Almost exactly two years ago, I made my Good Letters debut with a post titled “The Work Awaits,” in which I wrote about my vocational insecurities and obstacles, and how living out my life as a writer hasn’t felt the way I expected it to.
This sequel is long in coming, and it’s my last post as a regular contributor.
The two years that have marked my tenure here happened to coincide with one of the most difficult periods of my life. I’ve used this space to work through many of the puzzles I found myself facing at midlife.
I’ve written about my father, depression, diabetes, not being a mother, Jazzercise, John Mayer, and Peanut M&Ms. Mostly I’ve wondered: Am I doing what I’m meant to be doing, in the way I’m meant to be doing it?
And also: Is this all there is?
At the beginning of 2012, my psyche and spirit bottomed out. Burnout and anxiety and depression and my tendency to analyze my thoughts to absolute death pushed me to a place where I went on meds, and prayed that some day I would begin to feel better.
I finished two book projects and cleared some space in my schedule and tapered off of Prozac, and got through days one at a time. But I didn’t feel “good.” Or, more accurately, I didn’t feel like the self I once had been or had believed myself to be. I would look in the mirror and not recognize the me who looked back.
Eventually I gave up hope that I would ever be the old self again. I would have to adjust to a new reality. This is me now, I thought. This is me in the second half of my life. Guess I’d better get used to it.
No matter how many times I’ve experienced it, what I always seem to forget about, or what I can’t believe, is the secret, invisible work that goes on inside the tomb.
One day you’re in there, dead and laid out on a slab in the pressing dark. And some time later—you’re not sure how long, exactly, it’s been—you are walking out into the sunrise, a little wobbly but certain you’ll make it to wherever it is you need to go next.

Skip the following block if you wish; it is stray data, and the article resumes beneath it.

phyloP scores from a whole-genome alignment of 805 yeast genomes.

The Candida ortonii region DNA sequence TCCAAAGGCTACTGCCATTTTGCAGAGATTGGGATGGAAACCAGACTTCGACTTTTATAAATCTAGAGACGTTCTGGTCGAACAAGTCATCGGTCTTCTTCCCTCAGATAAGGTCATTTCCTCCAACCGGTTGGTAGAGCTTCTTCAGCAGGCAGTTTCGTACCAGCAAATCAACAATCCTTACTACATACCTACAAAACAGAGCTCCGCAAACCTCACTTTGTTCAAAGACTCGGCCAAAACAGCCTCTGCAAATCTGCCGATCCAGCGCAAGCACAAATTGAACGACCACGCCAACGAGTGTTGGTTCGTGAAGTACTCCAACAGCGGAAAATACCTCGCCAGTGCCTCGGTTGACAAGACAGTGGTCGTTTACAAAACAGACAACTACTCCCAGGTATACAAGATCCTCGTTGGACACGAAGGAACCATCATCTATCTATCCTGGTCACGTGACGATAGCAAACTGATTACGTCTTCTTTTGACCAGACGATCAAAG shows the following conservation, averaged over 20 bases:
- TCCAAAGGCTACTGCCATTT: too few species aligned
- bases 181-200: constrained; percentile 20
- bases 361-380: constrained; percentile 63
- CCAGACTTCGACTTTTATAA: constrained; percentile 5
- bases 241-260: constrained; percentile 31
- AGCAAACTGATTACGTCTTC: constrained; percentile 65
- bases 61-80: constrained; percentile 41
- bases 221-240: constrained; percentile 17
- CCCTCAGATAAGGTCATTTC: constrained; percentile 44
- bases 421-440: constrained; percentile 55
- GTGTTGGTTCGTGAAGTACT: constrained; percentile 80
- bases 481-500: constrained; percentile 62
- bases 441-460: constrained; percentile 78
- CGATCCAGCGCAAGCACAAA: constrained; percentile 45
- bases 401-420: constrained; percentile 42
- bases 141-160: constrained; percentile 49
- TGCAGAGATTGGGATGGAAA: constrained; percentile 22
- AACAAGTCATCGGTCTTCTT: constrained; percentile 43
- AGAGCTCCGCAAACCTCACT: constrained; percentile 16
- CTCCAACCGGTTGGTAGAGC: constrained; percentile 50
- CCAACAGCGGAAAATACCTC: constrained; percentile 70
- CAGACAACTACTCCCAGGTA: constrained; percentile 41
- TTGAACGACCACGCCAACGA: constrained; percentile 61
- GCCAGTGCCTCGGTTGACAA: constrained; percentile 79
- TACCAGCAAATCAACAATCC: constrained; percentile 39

And I need to return to it with the experience gained by having made this my career, but also with the passion and focus and faith I had seventeen years ago when I sat down to a blank document and began my first novel.
Here’s what excites me about being alive:
Human connection. Complicated difficult funny sad confused optimistic doubting tomb-lurking home-seeking people making connections. The spark of one live soul rubbing up against another. The flash of recognition. The getting closer, tiny degree by tiny degree, to who we’re meant to be.
That is also what excites me about writing fiction. It’s what I want to create on the page, and maybe by creating on the page help to create in the world.
And I have been doing that work—I never stopped writing fiction through this season. But only what I had to, only what was being pulled by deadlines and momentum rather than faith and desire leading the way.
For a while, I feared that my sense of being emptied out and dragged along might be a sign that I should no longer write at all. That perhaps the work that awaited involved a call-center cubicle.
By grace, thank God, and to my immense relief and joy, faith and desire have returned.
I know now more than ever that fiction is my true love and first calling. It’s what I’m meant to do. And the way I’m meant to do it—for now, anyway—is with my whole heart. So, save for the possibility of guest posts, I’m taking down my Good Letters shingle.
I have loved the opportunity to write nonfiction here. It’s stretched me and made me think in new ways. I’ve felt moments of vulnerability and connection that have touched me deeply. The twice-monthly deadline has taught me a lot about letting go and being okay with imperfection, and has trained me to keep my eye out for meaning in the everyday.
Most of all, it’s been a privilege to share this space with readers and my fellow Good Letters writers. Thank you for making connections with me here, for the soul-spark and the recognition. May God bless and keep you, and I hope we meet again soon.